Native American influence is an important part of New Mexico’s culture, and the state’s diverse and rich background is part of what makes it such an enchanting travel destination. One of the best places to see this diversity on display is at the Indian Pueblo Cultural Center (IPCC). Created in collaboration with the 19 Indian Pueblos of New Mexico, the center is conveniently located in the heart of Albuquerque, New Mexico’s largest metropolis, and offers a variety of enriching activities and exhibits.

From watching traditional Native dances to taking frybread cooking classes to learning about historical relics, there is so much to see and do at the Indian Pueblo Cultural Center. A few experiences in particular are not be missed, so we rounded up the best ways to truly make this the experience of a lifetime.

Witness a Traditional Native American Dance

For centuries, Native American people have used ceremonial dances as a way to pray for health, balance, harmony, and bounty. There are different dances to commemorate every occasion, and seeing these dances is a truly special experience.

The Indian Pueblo Cultural Center is the only place in North America to offer traditional Native American dances every week year-round, showcasing dance groups from the 19 Pueblos of New Mexico, as well as Plains Style, Navajo, Apache, and Hopi dancers.

Explore the Vast Collections in the Museum

An exhibit about Joe Sando, a Pueblo historian and writer who passed away in 2011. Indian Pueblo Cultural Center (IPCC)

The Indian Pueblo Cultural Center is dedicated to conserving and curating a collection of invaluable objects from each of the state’s 19 Pueblos and other Southwestern tribes, and it never fails to impress. Get a true taste of the Southwestern tribes by perusing the museum’s collection, which includes more than 2,500 pieces of pottery, artwork, jewelry, textiles, baskets, photographs, prints, paintings, and archaeological artifacts. You’ll find everything from black-on-black vessels of San Ildefonso and Santa Clara Pueblos to the intricately detailed jars of the Acoma Pueblo to golden micaceous clay bean pots of Northern New Mexican Pueblos.

If you’re looking to enrich your historical experience, check out the library, which includes more than 5,000 papers, books, and collections. The library and museum together paint a picture of Pueblo history and culture.

Participate in a Workshop or Demonstration

See locals using traditional methods to create beautiful pieces of Southwestern-inspired art. Indian Pueblo Cultural Center (IPCC)

At the Indian Pueblo Cultural Center, there’s more to do than just view exhibitions. The IPCC gives you the chance to learn about the culture through interactive demonstrations and workshops, too. Whether you’re learning how to craft pottery with traditional methods, cooking Pueblo bread in an horno oven, or watching an artist at work, you will learn a new skill—and make some incredible memories while you’re at it. Check the events schedule to see what is going on at the center when you visit.

Embark on a Guided Mural Tour

Sign up for the Mural Tour to learn more about the giant pieces of art decorating the outside of the building. Indian Pueblo Cultural Center (IPCC)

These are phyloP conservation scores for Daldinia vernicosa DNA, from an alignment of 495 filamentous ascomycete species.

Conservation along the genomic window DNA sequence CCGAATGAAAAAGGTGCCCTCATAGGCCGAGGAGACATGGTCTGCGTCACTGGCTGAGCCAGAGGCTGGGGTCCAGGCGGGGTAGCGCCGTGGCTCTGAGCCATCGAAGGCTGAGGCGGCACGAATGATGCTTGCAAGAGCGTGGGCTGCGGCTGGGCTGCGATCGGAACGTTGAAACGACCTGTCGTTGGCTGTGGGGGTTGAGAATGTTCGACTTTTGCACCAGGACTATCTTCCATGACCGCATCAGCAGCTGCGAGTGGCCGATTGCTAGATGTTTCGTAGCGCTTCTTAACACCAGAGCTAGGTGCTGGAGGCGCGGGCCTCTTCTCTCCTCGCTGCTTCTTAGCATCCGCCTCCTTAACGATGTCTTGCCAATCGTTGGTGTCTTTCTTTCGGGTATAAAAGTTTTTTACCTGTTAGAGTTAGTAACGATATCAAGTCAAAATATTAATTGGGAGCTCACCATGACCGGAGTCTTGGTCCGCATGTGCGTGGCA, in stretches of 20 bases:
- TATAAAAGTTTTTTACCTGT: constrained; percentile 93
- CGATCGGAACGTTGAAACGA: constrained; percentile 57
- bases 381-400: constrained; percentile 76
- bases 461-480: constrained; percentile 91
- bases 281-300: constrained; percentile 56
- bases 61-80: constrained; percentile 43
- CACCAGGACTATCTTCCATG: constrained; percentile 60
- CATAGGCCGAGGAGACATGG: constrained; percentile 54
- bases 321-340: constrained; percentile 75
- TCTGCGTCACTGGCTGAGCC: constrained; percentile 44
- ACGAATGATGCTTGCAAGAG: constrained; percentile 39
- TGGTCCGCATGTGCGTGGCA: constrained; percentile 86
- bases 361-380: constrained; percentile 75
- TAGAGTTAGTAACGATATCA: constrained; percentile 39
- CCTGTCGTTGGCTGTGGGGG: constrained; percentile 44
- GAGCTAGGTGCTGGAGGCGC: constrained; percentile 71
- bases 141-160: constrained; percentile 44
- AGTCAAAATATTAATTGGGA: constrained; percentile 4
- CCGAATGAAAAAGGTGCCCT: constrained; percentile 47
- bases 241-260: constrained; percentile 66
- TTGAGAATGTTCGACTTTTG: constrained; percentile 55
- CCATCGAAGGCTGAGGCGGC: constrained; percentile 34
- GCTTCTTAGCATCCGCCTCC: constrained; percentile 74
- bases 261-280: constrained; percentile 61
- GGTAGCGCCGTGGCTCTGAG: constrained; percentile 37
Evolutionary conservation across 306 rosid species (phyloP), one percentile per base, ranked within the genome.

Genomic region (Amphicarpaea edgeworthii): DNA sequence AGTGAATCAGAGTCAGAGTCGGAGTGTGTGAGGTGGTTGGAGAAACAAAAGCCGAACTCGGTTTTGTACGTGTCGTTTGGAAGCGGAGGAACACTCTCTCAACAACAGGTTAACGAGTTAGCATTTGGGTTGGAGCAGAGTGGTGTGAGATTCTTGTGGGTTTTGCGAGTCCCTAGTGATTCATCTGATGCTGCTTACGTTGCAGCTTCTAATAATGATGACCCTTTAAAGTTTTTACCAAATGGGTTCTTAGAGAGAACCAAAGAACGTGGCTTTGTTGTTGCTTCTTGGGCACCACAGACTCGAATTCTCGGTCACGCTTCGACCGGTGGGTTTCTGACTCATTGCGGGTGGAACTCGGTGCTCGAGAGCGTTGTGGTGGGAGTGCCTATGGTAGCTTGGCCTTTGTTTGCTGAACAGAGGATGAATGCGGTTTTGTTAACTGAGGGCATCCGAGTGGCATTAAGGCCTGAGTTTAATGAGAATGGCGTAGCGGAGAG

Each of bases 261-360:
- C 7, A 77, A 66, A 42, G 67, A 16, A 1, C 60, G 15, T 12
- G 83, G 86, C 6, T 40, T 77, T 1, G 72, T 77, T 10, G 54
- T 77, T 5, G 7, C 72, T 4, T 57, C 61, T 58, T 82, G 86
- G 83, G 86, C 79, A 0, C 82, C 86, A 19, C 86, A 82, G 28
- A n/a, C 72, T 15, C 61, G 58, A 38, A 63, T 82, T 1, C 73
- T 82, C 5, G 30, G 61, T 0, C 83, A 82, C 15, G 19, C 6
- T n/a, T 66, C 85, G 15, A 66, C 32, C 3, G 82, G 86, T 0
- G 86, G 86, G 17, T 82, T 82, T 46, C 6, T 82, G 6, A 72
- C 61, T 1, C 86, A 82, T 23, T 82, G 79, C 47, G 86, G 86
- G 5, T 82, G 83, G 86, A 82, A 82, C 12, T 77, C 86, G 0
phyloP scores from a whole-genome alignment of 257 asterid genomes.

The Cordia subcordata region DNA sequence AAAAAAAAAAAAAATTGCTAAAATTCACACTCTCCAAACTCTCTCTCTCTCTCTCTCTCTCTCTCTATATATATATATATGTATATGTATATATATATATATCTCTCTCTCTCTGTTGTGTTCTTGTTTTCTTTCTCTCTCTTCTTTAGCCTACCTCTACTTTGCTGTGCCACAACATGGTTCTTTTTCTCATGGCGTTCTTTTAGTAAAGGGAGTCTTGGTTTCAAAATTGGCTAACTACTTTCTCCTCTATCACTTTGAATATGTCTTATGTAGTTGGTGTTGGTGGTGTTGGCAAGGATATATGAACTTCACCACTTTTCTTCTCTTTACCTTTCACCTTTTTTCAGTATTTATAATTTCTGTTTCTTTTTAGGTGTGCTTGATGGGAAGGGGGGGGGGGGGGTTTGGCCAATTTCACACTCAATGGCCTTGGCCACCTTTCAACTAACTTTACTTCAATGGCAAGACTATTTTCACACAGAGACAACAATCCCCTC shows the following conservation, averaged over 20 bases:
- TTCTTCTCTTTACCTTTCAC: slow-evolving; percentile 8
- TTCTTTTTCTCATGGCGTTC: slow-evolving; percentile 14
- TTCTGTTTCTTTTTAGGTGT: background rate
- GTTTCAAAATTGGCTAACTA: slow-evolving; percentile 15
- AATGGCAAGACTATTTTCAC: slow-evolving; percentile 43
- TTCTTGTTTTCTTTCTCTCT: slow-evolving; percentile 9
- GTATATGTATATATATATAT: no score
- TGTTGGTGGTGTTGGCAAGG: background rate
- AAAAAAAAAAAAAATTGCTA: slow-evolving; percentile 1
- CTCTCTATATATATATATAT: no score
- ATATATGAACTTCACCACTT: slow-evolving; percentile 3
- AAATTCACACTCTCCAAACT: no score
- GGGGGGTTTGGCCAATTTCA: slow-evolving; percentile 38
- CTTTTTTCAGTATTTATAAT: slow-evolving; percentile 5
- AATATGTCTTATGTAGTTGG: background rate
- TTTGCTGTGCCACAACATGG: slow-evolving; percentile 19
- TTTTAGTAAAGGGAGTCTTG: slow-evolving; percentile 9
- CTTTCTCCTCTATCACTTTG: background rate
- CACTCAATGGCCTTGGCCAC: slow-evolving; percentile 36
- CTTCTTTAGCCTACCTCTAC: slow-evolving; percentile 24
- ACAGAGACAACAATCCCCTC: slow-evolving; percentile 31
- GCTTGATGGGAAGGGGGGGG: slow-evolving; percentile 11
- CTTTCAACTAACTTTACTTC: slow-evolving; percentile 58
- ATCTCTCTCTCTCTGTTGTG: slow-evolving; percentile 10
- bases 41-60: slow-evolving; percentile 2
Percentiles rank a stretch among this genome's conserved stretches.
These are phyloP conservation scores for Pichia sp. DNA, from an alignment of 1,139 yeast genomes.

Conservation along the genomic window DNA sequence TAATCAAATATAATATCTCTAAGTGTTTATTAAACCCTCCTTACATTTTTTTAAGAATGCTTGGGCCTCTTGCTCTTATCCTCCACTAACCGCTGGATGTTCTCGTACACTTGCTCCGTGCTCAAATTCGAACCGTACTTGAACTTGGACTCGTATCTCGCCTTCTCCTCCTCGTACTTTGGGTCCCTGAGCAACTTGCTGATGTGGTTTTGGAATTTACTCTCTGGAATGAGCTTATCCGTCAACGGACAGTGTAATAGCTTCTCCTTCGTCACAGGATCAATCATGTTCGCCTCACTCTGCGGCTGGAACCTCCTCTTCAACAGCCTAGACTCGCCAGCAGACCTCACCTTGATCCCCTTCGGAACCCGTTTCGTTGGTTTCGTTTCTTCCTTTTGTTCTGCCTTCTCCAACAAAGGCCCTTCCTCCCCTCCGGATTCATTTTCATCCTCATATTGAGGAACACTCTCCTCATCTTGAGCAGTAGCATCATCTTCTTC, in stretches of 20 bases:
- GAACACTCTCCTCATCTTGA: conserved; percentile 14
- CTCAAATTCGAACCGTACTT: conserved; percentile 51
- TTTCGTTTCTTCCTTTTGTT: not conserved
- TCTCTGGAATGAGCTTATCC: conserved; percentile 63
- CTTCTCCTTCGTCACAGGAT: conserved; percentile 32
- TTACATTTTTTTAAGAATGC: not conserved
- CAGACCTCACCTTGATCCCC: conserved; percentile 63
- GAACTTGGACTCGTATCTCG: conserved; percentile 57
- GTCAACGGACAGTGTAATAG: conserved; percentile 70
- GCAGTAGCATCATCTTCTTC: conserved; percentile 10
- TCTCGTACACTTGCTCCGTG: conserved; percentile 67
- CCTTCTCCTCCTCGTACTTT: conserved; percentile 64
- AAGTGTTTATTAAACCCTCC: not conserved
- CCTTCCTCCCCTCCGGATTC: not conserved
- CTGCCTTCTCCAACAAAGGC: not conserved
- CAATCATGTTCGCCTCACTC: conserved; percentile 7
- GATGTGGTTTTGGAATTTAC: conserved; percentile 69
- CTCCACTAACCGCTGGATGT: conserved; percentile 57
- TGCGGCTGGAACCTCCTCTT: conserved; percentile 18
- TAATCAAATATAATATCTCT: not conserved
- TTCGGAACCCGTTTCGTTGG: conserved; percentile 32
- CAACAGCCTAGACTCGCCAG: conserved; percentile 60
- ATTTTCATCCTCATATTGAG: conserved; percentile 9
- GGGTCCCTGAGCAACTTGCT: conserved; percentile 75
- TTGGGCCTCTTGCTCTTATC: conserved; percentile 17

While the Indian Pueblo Cultural Center is home to a variety of indoor attractions, the walls outside of the center are special in their own right. The center is home to more than 20 murals, all created by great Pueblo artists. The works of art portray nature, dance, harvest, animals, celebrations and more.

To learn more, consider going on the Mural Discovery Tour. Tours take place year round on Fridays at 1 p.m. and are complimentary with museum admission. It’s a great way to get a comprehensive introduction to the artwork and learn about the story behind each piece.

Take a Turn Through the Resilience Garden

The IPCC’s Resilience Garden incorporates traditional Pueblo farming techniques to cultivate endangered crops. Visitors are invited to wander through the garden or "get their hands dirty" by enrolling in the Seasons of Growth learning series, where participants will learn more practical skills for growing Pueblo crops.

The garden is steeped in natural beauty and is a wonderful place to enjoy a moment of peace and simply be.

Visit the Center’s Mainstay Exhibit

Part of the magic of the IPCC is that the exhibitions, programs, and artwork are constantly rotating, which means you will never have the same experience twice. However, one of the center’s newest installations has become its signature display. "We Are of This Place: The Pueblo Story" opened in April 2016 as part of the center’s 40th anniversary celebration and shares the story of the Pueblo people through their words and voices. The exhibit truly gives life to the story of Native peoples.

Enjoy a Meal in the Pueblo Harvest Cafe

Frybread is just one of the many traditional dishes you can get at the Pueblo Harvest Cafe. Indian Pueblo Cultural Center (IPCC)

Now that you’ve experienced what the Indian Pueblo Cultural Center has to offer, it’s time to try traditional Pueblo cuisine. All of the dishes at the Pueblo Harvest Cafe are crafted with the finest seasonal ingredients available, and the menu features traditional Native American dishes with global influences.

Every Thursday, Friday, and Saturday evening (year round) the cafe features live performers. Dance along to the beats of local musicians while you enjoy all-you-can-eat horno-baked pizza, handcrafted signature cocktails, craft beer, flavorful appetizers, and a fully loaded taco bar.

While we recommend planning for at least a full day at the IPCC, if you are short on time, mixing and matching these suggestions will ensure that you see some of the best the center has to offer. Click here for more ideas on what to do during your visit and get information about hours and admission fees.

Originally written by RootsRated for New Mexico.